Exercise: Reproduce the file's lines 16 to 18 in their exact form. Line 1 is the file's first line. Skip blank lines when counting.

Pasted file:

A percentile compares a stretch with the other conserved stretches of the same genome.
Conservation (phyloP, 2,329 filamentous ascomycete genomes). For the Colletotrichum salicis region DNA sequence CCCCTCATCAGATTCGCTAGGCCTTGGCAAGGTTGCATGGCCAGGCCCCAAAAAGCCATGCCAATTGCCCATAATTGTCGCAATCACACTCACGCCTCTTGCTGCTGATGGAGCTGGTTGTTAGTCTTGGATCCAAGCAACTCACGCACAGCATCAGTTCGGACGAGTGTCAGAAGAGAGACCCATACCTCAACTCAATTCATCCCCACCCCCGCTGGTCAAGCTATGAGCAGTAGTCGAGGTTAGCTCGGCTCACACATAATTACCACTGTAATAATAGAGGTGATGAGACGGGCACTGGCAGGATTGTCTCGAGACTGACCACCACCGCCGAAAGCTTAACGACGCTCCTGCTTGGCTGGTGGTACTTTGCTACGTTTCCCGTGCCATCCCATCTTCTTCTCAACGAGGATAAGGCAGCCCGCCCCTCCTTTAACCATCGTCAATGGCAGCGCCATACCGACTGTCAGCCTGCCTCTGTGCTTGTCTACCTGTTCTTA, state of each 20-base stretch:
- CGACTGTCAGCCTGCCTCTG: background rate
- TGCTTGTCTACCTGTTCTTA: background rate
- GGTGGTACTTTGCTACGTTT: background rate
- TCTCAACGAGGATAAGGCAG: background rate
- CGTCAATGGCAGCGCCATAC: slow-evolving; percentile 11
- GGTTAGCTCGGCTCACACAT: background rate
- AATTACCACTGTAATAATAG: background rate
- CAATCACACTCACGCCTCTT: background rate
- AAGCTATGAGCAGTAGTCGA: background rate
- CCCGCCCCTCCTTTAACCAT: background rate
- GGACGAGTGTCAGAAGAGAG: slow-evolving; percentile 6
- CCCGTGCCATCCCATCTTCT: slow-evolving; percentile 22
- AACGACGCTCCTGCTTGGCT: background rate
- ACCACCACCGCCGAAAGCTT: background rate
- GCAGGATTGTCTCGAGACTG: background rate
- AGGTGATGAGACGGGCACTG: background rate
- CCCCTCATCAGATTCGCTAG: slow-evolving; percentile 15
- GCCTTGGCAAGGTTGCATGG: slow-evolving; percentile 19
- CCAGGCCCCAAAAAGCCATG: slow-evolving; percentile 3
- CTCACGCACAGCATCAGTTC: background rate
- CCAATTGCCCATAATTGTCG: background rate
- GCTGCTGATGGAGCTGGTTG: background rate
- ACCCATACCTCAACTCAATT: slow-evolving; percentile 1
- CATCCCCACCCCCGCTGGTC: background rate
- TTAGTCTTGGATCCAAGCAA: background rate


- ACCACCACCGCCGAAAGCTT: background rate
- GCAGGATTGTCTCGAGACTG: background rate
- AGGTGATGAGACGGGCACTG: background rate